Can people really change? We believe so, and stories about how people have grown and changed are some of the best ways to see that. Lashay was one of our recent clients, and we are so fortunate that she is willing to share her story.
Lashay graduated from the University of Oklahoma in 2012, and her work experience includes working at DHS for three years as a case worker in the Child Welfare Division. She has two sons.
In 2015, one of her sons received a severe spanking from Lashay’s boyfriend. It was a spanking that went beyond the bounds of acceptable punishment.
Although Lashay was not the main culprit, she allowed it to happen. When her son told someone about it, DHS began to investigate the situation.
Part of what made this turn of events so difficult for Lashay was that she was used to being on the other side of this situation. As a DHS case worker, she dealt with these kinds of issues all the time, and she was great at it! It was surreal when it was her family being investigated.
When Lashay’s children were removed from her home, she realized it was time for things to improve. DHS referred her to Family Builders so that she could learn the parenting skills required to get her children back home. She began taking accountability for her actions, as well as the inaction that had brought DHS into the picture in the first place. She decided to stop blaming others-or her circumstances-and just fix it.
Lashay knew she couldn’t change the past, but she could learn from it. She decided to learn the skills required to be a better mother.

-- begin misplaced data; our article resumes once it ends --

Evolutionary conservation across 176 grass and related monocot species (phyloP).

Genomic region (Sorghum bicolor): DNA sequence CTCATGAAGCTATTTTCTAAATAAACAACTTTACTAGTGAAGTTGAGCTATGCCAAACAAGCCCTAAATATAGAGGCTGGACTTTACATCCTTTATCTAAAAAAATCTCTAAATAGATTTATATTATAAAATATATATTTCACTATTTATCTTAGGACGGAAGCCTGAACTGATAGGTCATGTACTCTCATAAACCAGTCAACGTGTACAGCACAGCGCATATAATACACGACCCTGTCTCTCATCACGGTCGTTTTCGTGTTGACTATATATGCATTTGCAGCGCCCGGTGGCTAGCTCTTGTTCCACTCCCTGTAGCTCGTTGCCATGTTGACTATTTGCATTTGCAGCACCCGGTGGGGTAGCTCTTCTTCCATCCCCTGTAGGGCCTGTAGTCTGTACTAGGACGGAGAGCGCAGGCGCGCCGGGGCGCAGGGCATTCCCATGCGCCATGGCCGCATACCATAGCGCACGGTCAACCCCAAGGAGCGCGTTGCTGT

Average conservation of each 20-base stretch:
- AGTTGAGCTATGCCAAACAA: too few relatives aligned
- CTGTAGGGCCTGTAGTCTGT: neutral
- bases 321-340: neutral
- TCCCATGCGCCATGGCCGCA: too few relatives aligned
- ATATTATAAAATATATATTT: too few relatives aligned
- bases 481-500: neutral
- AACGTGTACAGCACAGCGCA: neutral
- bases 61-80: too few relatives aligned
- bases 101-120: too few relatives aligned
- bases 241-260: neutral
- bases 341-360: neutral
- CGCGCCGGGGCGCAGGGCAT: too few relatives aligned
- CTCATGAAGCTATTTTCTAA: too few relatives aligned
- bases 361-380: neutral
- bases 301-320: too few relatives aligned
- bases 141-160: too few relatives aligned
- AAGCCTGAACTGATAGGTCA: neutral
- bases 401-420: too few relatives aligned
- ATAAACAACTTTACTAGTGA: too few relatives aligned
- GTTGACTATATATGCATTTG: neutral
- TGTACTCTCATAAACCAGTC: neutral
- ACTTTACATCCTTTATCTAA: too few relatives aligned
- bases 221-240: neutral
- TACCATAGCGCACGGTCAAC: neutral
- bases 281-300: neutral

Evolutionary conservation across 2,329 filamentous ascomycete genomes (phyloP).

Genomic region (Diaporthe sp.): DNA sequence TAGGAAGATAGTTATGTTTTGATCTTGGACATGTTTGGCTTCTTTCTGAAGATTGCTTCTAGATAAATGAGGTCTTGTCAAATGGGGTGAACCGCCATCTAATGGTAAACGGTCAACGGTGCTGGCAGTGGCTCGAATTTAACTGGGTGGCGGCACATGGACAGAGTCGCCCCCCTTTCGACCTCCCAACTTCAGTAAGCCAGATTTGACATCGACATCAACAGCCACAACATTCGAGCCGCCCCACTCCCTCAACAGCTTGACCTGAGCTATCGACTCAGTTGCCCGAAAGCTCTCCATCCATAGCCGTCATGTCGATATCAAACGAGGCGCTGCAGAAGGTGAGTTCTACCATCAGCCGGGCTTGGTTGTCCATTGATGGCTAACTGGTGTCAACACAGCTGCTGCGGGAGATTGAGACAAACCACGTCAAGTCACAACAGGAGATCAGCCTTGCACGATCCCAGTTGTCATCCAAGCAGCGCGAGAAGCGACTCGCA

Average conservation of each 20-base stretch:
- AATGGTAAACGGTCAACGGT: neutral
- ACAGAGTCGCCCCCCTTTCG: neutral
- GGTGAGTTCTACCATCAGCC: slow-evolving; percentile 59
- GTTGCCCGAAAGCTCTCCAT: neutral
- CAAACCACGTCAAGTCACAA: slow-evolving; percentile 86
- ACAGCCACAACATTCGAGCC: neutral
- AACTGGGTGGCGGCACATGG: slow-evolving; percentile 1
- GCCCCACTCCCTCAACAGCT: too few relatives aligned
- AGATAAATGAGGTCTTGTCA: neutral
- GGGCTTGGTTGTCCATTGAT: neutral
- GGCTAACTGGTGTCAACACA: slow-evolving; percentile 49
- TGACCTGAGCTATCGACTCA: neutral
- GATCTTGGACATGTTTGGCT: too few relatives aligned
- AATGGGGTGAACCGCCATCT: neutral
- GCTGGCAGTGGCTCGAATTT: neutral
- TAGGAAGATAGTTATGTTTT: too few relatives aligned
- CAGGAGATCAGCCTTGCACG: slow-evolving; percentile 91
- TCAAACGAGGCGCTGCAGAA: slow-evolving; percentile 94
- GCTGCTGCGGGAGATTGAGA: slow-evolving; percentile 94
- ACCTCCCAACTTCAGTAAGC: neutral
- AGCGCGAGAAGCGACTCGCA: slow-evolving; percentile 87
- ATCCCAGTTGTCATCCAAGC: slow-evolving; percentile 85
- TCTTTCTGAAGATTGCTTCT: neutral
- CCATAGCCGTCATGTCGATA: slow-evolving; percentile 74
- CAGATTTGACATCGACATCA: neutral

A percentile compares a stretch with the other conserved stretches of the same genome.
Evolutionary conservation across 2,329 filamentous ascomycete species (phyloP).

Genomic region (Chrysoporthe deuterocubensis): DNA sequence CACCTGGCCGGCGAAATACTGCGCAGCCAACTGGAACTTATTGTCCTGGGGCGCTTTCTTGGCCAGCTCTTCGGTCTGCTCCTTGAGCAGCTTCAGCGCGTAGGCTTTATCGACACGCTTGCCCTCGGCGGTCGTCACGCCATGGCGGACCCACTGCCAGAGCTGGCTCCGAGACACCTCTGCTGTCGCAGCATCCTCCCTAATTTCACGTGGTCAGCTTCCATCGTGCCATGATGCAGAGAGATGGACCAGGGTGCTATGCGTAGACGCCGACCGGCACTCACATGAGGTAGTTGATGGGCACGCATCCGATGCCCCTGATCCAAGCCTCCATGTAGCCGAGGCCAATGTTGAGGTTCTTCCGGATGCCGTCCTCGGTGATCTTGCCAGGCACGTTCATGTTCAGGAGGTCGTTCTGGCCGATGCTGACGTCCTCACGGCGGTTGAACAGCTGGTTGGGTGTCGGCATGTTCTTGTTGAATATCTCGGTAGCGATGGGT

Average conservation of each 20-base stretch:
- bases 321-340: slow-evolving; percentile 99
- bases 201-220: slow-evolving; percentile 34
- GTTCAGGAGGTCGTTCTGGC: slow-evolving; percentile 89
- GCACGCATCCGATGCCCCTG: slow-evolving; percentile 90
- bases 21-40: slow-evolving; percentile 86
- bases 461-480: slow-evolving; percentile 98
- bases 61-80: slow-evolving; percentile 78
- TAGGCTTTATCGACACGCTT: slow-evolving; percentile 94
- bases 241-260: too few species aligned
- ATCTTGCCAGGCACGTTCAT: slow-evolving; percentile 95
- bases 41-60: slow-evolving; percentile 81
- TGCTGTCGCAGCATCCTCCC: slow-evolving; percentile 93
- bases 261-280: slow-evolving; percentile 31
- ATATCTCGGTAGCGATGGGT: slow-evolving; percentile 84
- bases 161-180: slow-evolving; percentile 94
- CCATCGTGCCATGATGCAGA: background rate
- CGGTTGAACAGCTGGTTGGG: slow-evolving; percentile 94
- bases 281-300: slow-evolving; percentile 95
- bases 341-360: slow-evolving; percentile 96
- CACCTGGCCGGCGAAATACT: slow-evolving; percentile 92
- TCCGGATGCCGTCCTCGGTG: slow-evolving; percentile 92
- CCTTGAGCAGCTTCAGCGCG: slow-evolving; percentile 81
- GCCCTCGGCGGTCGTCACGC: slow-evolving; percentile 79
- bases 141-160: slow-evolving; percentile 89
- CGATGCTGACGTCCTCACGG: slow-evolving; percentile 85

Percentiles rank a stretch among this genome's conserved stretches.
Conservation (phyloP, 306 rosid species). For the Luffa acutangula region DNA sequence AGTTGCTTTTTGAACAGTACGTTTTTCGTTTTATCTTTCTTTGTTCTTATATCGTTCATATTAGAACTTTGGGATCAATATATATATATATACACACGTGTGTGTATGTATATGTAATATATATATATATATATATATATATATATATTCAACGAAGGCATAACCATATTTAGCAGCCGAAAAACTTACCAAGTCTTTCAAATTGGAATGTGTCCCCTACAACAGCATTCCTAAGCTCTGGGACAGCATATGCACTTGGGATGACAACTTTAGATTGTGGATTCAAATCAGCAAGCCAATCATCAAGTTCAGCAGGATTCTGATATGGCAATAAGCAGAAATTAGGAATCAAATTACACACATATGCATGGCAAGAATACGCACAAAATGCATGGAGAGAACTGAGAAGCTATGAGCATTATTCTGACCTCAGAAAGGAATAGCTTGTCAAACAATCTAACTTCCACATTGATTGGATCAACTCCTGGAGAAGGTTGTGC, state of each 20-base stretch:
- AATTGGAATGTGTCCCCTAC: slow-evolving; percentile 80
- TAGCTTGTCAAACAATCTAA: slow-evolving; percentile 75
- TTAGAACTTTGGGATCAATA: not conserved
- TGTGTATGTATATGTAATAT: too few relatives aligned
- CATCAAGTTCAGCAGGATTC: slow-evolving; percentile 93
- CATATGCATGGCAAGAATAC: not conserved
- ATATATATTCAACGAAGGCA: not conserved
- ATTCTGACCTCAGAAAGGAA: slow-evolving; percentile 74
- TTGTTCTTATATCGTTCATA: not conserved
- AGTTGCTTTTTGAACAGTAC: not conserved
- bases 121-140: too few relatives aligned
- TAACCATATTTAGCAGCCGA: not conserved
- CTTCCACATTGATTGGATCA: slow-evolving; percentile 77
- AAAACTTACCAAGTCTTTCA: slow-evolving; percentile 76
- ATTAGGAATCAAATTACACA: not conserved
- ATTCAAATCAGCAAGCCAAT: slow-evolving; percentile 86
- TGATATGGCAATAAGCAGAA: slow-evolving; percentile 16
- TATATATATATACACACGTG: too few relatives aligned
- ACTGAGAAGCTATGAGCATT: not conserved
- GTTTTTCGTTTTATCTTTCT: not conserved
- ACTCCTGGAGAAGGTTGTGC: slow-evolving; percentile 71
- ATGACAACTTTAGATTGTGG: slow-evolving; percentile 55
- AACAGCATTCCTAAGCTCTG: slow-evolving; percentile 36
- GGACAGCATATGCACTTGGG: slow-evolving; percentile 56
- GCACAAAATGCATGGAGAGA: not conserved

She now describes the parenting classes as cathartic. In those classes, she could see that other parents had made mistakes as well. But like her, they were also trying to fix those mistakes. That community of parents made it more bearable on the days that Lashay couldn’t see her kids.
The tools Lashay gained at Family Builders have empowered her to be a better mom. The experience gave her hope for her family. Without taking the parenting class, Lashay believes she would never have changed her perspective on parenting.
Lashay believes that the strength she found also helps her sons in two ways: they now know what to look for in their future wives, and she can teach them how to be better adults than they would have been otherwise.
In her own words: “I have the power to raise children-men-who won’t be the ones who are snapping off and hitting somebody. And that’s hope. That is hope for the future generations.”
If you’d like to support the work that Family Builders does to help parents like Lashay find hope and strength to change, would you consider making a tax-deductible donation to Family Builders? You can do so on our Donate page.